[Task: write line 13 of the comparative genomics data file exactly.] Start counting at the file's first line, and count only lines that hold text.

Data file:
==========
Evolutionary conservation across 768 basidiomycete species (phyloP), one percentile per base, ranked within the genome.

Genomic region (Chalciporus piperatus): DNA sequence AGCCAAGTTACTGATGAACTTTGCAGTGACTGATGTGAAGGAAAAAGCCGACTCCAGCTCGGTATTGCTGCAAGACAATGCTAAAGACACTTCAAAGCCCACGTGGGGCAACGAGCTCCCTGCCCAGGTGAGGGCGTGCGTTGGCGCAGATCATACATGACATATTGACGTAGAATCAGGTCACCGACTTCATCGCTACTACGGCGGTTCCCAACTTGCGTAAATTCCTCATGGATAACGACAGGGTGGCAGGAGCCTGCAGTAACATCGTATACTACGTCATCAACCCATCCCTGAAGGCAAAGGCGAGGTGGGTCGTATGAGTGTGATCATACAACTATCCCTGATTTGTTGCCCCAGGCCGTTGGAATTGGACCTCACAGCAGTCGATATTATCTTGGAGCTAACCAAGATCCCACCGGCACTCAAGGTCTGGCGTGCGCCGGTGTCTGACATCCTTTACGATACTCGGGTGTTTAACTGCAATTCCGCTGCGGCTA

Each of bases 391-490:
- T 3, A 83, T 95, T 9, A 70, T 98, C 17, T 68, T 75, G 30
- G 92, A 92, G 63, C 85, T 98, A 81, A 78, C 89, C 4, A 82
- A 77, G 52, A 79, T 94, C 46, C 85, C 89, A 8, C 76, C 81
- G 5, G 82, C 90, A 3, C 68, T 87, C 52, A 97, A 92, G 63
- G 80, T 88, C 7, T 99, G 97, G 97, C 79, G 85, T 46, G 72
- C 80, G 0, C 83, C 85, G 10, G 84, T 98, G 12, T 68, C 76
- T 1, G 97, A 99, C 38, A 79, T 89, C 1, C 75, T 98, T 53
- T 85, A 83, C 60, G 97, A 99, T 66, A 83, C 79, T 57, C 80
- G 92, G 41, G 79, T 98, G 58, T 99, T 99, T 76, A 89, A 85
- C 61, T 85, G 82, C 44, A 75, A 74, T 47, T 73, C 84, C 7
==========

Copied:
- C 61, T 85, G 82, C 44, A 75, A 74, T 47, T 73, C 84, C 7